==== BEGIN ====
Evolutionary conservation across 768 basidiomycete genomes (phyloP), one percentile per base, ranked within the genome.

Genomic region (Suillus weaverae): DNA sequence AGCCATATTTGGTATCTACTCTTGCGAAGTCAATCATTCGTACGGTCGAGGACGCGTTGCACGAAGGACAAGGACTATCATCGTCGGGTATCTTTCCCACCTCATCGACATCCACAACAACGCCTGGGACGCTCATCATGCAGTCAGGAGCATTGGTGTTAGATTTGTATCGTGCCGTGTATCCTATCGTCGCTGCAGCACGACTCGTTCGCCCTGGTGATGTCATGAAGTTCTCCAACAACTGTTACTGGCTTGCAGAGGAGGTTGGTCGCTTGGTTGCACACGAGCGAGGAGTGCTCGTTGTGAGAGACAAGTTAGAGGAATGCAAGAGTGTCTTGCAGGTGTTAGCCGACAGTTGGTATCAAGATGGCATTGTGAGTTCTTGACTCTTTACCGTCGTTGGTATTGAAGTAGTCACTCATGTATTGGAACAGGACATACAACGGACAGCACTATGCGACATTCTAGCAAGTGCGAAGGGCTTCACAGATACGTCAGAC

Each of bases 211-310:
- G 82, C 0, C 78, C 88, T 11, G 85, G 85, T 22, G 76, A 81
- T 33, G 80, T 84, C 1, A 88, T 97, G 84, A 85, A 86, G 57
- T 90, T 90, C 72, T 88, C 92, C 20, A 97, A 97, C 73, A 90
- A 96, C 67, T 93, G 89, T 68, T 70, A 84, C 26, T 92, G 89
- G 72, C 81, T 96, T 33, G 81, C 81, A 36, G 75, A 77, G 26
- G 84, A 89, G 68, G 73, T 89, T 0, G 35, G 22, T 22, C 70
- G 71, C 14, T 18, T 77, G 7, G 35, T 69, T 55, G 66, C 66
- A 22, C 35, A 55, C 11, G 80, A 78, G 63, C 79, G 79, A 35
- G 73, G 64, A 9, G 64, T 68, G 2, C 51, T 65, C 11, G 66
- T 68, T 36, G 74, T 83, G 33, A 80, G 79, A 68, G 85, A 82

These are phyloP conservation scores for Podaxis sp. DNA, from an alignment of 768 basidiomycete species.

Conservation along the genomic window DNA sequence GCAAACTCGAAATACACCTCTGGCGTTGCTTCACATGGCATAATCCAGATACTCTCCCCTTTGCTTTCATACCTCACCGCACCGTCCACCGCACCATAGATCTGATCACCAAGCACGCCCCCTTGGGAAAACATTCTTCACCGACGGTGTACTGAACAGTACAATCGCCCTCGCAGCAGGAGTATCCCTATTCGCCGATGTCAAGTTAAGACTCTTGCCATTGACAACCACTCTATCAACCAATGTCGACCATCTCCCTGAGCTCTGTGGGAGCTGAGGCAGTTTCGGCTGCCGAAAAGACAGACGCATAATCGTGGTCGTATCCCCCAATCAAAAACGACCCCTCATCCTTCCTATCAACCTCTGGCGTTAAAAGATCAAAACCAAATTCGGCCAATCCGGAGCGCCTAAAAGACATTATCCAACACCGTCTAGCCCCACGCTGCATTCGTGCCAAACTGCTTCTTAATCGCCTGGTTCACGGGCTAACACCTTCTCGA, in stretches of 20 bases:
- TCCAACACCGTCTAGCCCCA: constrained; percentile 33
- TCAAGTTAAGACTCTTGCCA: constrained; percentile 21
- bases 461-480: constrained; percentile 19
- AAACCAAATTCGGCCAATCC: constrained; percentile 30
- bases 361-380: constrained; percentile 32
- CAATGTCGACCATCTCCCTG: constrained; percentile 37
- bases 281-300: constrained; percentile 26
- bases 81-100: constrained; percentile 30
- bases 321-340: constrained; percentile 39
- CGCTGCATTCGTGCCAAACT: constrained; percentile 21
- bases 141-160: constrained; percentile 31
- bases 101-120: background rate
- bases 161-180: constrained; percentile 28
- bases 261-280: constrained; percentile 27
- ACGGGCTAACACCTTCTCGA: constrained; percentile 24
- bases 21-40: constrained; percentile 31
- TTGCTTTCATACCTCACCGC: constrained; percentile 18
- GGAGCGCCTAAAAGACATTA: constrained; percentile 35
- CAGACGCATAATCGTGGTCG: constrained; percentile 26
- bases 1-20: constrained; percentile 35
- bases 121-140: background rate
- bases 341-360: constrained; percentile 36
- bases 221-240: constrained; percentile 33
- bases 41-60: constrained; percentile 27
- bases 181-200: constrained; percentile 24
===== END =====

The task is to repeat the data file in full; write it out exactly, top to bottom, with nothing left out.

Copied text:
Evolutionary conservation across 768 basidiomycete genomes (phyloP), one percentile per base, ranked within the genome.

Genomic region (Suillus weaverae): DNA sequence AGCCATATTTGGTATCTACTCTTGCGAAGTCAATCATTCGTACGGTCGAGGACGCGTTGCACGAAGGACAAGGACTATCATCGTCGGGTATCTTTCCCACCTCATCGACATCCACAACAACGCCTGGGACGCTCATCATGCAGTCAGGAGCATTGGTGTTAGATTTGTATCGTGCCGTGTATCCTATCGTCGCTGCAGCACGACTCGTTCGCCCTGGTGATGTCATGAAGTTCTCCAACAACTGTTACTGGCTTGCAGAGGAGGTTGGTCGCTTGGTTGCACACGAGCGAGGAGTGCTCGTTGTGAGAGACAAGTTAGAGGAATGCAAGAGTGTCTTGCAGGTGTTAGCCGACAGTTGGTATCAAGATGGCATTGTGAGTTCTTGACTCTTTACCGTCGTTGGTATTGAAGTAGTCACTCATGTATTGGAACAGGACATACAACGGACAGCACTATGCGACATTCTAGCAAGTGCGAAGGGCTTCACAGATACGTCAGAC

Each of bases 211-310:
- G 82, C 0, C 78, C 88, T 11, G 85, G 85, T 22, G 76, A 81
- T 33, G 80, T 84, C 1, A 88, T 97, G 84, A 85, A 86, G 57
- T 90, T 90, C 72, T 88, C 92, C 20, A 97, A 97, C 73, A 90
- A 96, C 67, T 93, G 89, T 68, T 70, A 84, C 26, T 92, G 89
- G 72, C 81, T 96, T 33, G 81, C 81, A 36, G 75, A 77, G 26
- G 84, A 89, G 68, G 73, T 89, T 0, G 35, G 22, T 22, C 70
- G 71, C 14, T 18, T 77, G 7, G 35, T 69, T 55, G 66, C 66
- A 22, C 35, A 55, C 11, G 80, A 78, G 63, C 79, G 79, A 35
- G 73, G 64, A 9, G 64, T 68, G 2, C 51, T 65, C 11, G 66
- T 68, T 36, G 74, T 83, G 33, A 80, G 79, A 68, G 85, A 82

These are phyloP conservation scores for Podaxis sp. DNA, from an alignment of 768 basidiomycete species.

Conservation along the genomic window DNA sequence GCAAACTCGAAATACACCTCTGGCGTTGCTTCACATGGCATAATCCAGATACTCTCCCCTTTGCTTTCATACCTCACCGCACCGTCCACCGCACCATAGATCTGATCACCAAGCACGCCCCCTTGGGAAAACATTCTTCACCGACGGTGTACTGAACAGTACAATCGCCCTCGCAGCAGGAGTATCCCTATTCGCCGATGTCAAGTTAAGACTCTTGCCATTGACAACCACTCTATCAACCAATGTCGACCATCTCCCTGAGCTCTGTGGGAGCTGAGGCAGTTTCGGCTGCCGAAAAGACAGACGCATAATCGTGGTCGTATCCCCCAATCAAAAACGACCCCTCATCCTTCCTATCAACCTCTGGCGTTAAAAGATCAAAACCAAATTCGGCCAATCCGGAGCGCCTAAAAGACATTATCCAACACCGTCTAGCCCCACGCTGCATTCGTGCCAAACTGCTTCTTAATCGCCTGGTTCACGGGCTAACACCTTCTCGA, in stretches of 20 bases:
- TCCAACACCGTCTAGCCCCA: constrained; percentile 33
- TCAAGTTAAGACTCTTGCCA: constrained; percentile 21
- bases 461-480: constrained; percentile 19
- AAACCAAATTCGGCCAATCC: constrained; percentile 30
- bases 361-380: constrained; percentile 32
- CAATGTCGACCATCTCCCTG: constrained; percentile 37
- bases 281-300: constrained; percentile 26
- bases 81-100: constrained; percentile 30
- bases 321-340: constrained; percentile 39
- CGCTGCATTCGTGCCAAACT: constrained; percentile 21
- bases 141-160: constrained; percentile 31
- bases 101-120: background rate
- bases 161-180: constrained; percentile 28
- bases 261-280: constrained; percentile 27
- ACGGGCTAACACCTTCTCGA: constrained; percentile 24
- bases 21-40: constrained; percentile 31
- TTGCTTTCATACCTCACCGC: constrained; percentile 18
- GGAGCGCCTAAAAGACATTA: constrained; percentile 35
- CAGACGCATAATCGTGGTCG: constrained; percentile 26
- bases 1-20: constrained; percentile 35
- bases 121-140: background rate
- bases 341-360: constrained; percentile 36
- bases 221-240: constrained; percentile 33
- bases 41-60: constrained; percentile 27
- bases 181-200: constrained; percentile 24